1773 Robert De Vaugondy & Denis Diderot Antique Maps x 4 of Hudson Bay, Canada

Cartographer : Robert De Vaugondy

  • Title : Carte qui represente les differentes connoissances que l on a eues des Terres Arctiques...Robert De Vaugondy...1773
  • Size: 16 1/2in x 13in (420mm x 330mm)
  • Condition: (A+) Fine Condition
  • Date : 1773
  • Ref #:  60048

This magnificent original hand coloured copper-plate engraved antique maps of 4 different time based views of Hudsons Bay & Eastern Canada by Robert De Vaugondy was engraved in 1773 - the date is engraved in the title - and published in the 1775 edition of Denis Diderots (1713-84) Encyclopédie, ou dictionnaire raisonné des sciences, des arts et des métiers (Encyclopedia, or a Systematic Dictionary of the Sciences, Arts, and Crafts).
The four historical views of Hudsons Bay, Canada are 2 x maps by Claude Delisle in 1700 & 1703, one map by Nicolas Sanson in 1750 and the fourth map by Henry Ellis in 1747.

Denis Diderot 1713 – 1784 was a French philosopher, art critic, and writer, best known for serving as co-founder, chief editor, and contributor to the Encyclopédie along with Jean le Rond d Alembert. He was a prominent figure during the Enlightenment.
Diderot began his education by obtaining a Master of Arts degree in philosophy at a Jesuit college in 1732. He considered working in the church clergy before briefly studying law. When he decided to become a writer in 1734, his father disowned him for not entering one of the learned professions. He lived a bohemian existence for the next decade. He befriended philosopher Jean-Jacques Rousseau in 1742.
Though his work was broad as well as rigorous, it did not bring Diderot riches. He secured none of the posts that were occasionally given to needy men of letters; he could not even obtain the bare official recognition of merit that was implied by being chosen a member of the Académie française. He saw no alternative to selling his library to provide a dowry for his daughter. Empress Catherine II of Russia heard of his financial troubles and commissioned an agent in Paris to buy the library. She then requested that the philosopher retain the books in Paris until she required them, and act as her librarian with a yearly salary. Between October 1773 and March 1774, the sick Diderot spent a few months at the empress\'s court in Saint Petersburg.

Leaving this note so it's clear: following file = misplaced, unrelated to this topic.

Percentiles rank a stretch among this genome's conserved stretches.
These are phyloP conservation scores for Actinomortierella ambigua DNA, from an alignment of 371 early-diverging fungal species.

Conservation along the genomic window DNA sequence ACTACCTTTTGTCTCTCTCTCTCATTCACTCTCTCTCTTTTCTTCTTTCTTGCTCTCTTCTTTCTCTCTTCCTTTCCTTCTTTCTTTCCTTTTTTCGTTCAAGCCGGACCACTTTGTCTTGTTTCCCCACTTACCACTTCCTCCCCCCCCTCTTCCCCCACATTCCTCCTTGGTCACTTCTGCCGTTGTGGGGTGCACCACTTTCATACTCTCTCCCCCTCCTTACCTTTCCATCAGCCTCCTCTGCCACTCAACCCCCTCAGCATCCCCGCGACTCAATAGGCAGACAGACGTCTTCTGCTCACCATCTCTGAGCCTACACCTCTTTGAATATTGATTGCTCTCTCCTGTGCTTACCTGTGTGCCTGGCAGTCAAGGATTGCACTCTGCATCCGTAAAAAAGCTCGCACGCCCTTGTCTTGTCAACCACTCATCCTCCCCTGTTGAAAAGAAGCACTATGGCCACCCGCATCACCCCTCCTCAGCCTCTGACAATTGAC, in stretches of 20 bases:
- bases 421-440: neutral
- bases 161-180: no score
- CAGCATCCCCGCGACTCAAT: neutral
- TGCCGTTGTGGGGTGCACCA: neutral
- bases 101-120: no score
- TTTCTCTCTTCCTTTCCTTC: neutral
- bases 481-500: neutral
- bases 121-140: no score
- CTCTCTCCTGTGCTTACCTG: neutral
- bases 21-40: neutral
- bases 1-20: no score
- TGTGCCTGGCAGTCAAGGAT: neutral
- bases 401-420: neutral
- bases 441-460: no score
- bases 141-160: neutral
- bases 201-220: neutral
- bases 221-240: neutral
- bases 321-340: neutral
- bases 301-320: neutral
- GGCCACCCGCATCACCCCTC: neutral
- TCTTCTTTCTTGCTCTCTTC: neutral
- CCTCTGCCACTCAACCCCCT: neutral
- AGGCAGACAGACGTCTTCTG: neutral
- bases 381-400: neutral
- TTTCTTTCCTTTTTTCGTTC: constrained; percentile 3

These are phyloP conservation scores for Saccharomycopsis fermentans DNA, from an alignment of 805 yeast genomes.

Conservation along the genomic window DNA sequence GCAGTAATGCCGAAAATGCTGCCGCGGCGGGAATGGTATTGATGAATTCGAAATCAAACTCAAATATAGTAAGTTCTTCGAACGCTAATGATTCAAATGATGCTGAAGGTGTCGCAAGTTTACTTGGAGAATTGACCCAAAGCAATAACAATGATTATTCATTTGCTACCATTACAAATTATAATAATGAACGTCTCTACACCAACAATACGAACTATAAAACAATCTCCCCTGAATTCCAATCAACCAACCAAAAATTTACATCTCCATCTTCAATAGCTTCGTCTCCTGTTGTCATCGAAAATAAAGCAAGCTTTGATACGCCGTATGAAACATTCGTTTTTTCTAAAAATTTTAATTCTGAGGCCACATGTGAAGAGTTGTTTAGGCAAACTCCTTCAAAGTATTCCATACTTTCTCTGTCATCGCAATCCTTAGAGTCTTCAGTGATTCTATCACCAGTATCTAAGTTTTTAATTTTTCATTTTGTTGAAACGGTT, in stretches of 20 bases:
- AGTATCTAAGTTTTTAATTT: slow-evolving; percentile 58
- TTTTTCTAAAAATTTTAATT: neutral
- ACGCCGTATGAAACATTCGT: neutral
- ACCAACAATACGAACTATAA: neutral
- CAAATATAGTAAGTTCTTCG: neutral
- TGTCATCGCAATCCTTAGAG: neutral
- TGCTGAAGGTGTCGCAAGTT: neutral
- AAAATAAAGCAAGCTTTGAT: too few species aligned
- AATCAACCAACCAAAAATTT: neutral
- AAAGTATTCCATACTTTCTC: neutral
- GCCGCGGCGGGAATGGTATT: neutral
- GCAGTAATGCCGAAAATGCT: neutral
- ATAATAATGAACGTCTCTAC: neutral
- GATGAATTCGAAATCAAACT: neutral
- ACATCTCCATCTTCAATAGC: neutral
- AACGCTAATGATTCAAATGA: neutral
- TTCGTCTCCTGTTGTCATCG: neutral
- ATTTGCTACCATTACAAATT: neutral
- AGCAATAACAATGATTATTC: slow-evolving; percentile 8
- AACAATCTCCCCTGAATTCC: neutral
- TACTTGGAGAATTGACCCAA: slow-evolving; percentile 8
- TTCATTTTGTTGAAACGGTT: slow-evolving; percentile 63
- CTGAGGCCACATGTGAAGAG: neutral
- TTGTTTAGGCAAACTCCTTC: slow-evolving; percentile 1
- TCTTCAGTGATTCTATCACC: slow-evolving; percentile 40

Diderot died of pulmonary thrombosis in Paris on 31 July 1784, and was buried in the city\'s Église Saint-Roch. His heirs sent his vast library to Catherine II, who had it deposited at the National Library of Russia. He has several times been denied burial in the Panthéon with other French notables. The French government considered memorializing him in this fashion on the 300th anniversary of his birth, but this did not come to pass.
Diderot\'s literary reputation during his lifetime rested primarily on his plays and his contributions to the Encyclopédie; many of his most important works, including Jacques the Fatalist, Rameaus Nephew, Paradox of the Actor, and D Alembert\'s Dream, were published only after his death.

General Definitions:
Paper thickness and quality: - Heavy and stable
Paper color : - off white
Age of map color: - Original
Colors used: - Yellow, green, blue, pink
General color appearance: - Authentic
Paper size: - 16 1/2in x 13in (420mm x 330mm)
Plate size: - 16in x 12 1/2in (405mm x 315mm)
Margins: - Min 1/2in (10mm)

Margins: - None
Plate area: - None
Verso: - None

Hudson Bay (sometimes called Hudsons Bay, usually historically) is a large body of saltwater in northeastern Canada.
The Eastern Cree name for Hudson and James Bay is Wînipekw (Southern dialect) or Wînipâkw (Northern dialect), meaning muddy or brackish water. Lake Winnipeg is similarly named by the local Cree, as is the location for the city of Winnipeg.
English explorers and colonists named Hudson Bay after Sir Henry Hudson who explored the bay beginning August 2, 1610 on his ship Discovery. 170 On his fourth voyage to North America, Hudson worked his way around Greenlands west coast and into the bay, mapping much of its eastern coast. Discovery became trapped in the ice over the winter, and the crew survived onshore at the southern tip of James Bay. When the ice cleared in the spring, Hudson wanted to explore the rest of the area, but the crew mutinied on June 22, 1611. They left Hudson and others adrift in a small boat. No one knows the fate of Hudson or the crew members stranded with him, but historians see no evidence that they survived for long afterwards.
In 1668, Nonsuch reached the bay and traded for beaver pelts, leading to the creation of the Hudson\'s Bay Company (HBC) which still bears the historic name. The HBC negotiated a trading monopoly from the English crown for the Hudson Bay watershed, called Rupert\'s Land. France contested this grant by sending several military expeditions to the region, but abandoned its claim in the Treaty of Utrecht (April 1713).
During this period, the Hudsons Bay Company built several factories (forts and trading posts) along the coast at the mouth of the major rivers (such as Fort Severn, Ontario; York Factory and Churchill, Manitoba). The strategic locations were bases for inland exploration. More importantly, they were trading posts with the indigenous peoples who came to them with furs from their trapping season. The HBC shipped the furs to Europe and continued to use some of these posts well into the 20th century. (Ref: Tooley; M&B)